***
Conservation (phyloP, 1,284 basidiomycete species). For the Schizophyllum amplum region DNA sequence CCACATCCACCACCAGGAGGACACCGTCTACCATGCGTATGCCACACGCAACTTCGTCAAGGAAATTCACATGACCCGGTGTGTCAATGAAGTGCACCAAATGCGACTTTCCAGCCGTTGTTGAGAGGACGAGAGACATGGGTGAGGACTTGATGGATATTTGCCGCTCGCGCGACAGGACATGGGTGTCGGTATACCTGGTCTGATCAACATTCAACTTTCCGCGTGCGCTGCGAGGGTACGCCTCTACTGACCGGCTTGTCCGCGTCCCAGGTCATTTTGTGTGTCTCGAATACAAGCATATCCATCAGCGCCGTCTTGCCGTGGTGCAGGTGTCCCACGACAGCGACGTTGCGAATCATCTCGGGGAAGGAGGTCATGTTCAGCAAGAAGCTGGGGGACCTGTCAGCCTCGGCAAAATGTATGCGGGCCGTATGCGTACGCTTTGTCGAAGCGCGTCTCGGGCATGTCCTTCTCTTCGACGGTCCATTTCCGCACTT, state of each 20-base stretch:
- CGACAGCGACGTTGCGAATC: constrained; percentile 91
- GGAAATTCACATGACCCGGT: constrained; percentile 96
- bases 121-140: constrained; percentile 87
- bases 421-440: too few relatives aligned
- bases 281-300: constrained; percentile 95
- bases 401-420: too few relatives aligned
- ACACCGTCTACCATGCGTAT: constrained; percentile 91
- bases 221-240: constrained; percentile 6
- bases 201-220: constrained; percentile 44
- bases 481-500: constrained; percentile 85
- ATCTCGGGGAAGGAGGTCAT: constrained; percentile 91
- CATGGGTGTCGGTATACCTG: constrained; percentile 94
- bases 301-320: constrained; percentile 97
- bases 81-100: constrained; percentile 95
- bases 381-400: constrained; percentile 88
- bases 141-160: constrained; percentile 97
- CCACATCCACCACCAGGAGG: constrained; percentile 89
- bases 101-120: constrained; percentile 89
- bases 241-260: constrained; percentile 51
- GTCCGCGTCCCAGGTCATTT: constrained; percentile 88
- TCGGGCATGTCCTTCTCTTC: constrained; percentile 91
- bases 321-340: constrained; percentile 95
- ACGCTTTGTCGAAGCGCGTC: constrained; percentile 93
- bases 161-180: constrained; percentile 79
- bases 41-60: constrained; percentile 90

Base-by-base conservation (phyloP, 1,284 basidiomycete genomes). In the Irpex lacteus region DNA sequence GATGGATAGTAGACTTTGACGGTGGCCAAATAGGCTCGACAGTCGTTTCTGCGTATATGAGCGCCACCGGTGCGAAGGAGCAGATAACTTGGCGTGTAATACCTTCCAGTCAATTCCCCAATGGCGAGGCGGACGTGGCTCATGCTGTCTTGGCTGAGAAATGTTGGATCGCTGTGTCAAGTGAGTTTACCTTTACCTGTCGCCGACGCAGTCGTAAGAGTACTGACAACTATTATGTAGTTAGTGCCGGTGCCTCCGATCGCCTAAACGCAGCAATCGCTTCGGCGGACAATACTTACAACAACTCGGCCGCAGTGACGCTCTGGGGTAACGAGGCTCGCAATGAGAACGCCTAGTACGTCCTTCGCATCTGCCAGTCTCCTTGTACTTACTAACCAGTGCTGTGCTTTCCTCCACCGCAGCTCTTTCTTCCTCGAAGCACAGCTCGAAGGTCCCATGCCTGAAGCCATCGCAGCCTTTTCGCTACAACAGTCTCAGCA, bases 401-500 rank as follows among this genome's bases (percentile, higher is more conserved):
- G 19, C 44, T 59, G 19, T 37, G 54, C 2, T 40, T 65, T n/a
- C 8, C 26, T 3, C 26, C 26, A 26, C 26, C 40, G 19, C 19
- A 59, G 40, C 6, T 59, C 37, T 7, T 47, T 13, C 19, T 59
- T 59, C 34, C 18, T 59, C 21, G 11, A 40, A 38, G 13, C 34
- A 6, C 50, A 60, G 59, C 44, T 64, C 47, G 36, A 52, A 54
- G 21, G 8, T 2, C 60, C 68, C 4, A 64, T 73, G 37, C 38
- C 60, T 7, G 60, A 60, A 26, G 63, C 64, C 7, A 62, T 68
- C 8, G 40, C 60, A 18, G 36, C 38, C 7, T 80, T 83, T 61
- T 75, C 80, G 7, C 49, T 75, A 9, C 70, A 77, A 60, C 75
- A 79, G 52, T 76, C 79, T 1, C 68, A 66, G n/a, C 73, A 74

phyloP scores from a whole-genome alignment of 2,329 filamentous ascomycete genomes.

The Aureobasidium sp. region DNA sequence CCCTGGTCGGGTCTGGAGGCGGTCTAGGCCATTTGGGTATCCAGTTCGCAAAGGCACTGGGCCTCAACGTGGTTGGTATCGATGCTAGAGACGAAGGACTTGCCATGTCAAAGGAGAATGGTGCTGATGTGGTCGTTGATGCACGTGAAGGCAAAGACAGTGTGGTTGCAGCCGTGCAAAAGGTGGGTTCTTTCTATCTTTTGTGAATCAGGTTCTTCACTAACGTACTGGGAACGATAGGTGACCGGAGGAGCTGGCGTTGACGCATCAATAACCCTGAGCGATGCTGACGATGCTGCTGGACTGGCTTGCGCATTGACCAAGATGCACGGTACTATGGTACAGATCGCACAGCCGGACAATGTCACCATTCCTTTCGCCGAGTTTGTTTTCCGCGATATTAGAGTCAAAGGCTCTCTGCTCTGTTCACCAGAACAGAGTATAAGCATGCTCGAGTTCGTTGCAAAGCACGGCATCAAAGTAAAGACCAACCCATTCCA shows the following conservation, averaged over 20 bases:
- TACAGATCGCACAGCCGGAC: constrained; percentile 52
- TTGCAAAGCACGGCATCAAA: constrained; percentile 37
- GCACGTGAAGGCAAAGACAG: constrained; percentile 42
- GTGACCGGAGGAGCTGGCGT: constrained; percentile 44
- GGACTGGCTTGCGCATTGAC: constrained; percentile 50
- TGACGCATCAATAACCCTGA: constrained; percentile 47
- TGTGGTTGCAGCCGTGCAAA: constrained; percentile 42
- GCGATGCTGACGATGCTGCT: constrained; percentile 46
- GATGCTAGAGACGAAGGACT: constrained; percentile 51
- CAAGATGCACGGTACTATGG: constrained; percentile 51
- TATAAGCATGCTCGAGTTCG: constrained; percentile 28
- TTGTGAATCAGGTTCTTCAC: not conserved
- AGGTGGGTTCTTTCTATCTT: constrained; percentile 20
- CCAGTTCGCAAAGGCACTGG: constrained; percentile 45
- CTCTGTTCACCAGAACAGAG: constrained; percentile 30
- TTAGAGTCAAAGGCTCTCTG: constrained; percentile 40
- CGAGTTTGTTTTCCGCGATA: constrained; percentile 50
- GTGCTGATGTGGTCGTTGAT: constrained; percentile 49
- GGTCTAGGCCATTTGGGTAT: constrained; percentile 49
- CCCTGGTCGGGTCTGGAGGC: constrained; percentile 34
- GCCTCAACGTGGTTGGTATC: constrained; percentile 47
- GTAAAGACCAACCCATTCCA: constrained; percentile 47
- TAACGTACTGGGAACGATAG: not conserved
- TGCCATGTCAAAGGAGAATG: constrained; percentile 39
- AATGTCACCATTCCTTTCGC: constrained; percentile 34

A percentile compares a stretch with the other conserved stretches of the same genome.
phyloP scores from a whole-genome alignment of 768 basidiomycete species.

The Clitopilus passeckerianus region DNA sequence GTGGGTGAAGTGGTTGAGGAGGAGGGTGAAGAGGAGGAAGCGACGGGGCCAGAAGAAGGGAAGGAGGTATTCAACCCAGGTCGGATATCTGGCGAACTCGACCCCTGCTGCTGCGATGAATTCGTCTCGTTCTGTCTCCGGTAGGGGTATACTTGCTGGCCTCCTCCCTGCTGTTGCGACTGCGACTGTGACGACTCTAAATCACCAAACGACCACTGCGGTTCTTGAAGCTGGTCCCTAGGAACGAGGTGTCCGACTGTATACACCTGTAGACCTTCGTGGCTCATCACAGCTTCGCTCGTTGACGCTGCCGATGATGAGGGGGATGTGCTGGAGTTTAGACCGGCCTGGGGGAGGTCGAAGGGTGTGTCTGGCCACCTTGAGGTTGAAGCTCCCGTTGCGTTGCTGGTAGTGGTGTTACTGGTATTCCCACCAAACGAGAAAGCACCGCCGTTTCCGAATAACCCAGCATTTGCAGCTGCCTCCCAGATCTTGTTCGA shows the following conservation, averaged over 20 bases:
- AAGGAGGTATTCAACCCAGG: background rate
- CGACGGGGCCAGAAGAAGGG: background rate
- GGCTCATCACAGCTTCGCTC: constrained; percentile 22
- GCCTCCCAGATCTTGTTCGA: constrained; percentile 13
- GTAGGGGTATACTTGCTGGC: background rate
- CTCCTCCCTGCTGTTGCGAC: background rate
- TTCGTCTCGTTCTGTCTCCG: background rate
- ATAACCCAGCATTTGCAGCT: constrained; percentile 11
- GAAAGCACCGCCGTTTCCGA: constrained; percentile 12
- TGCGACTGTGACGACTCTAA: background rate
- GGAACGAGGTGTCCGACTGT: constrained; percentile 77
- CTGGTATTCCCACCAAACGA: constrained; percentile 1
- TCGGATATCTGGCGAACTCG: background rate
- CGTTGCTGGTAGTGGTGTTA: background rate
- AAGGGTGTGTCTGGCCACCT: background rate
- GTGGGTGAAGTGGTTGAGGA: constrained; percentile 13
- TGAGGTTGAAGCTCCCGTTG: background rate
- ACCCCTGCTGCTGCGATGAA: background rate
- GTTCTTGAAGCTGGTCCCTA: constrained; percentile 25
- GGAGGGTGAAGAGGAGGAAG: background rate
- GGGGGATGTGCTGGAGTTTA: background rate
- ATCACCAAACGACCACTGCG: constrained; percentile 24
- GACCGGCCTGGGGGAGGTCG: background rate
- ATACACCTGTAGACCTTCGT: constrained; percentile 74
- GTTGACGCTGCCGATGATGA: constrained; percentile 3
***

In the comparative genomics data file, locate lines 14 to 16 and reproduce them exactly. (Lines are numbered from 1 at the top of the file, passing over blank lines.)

- bases 301-320: constrained; percentile 97
- bases 81-100: constrained; percentile 95
- bases 381-400: constrained; percentile 88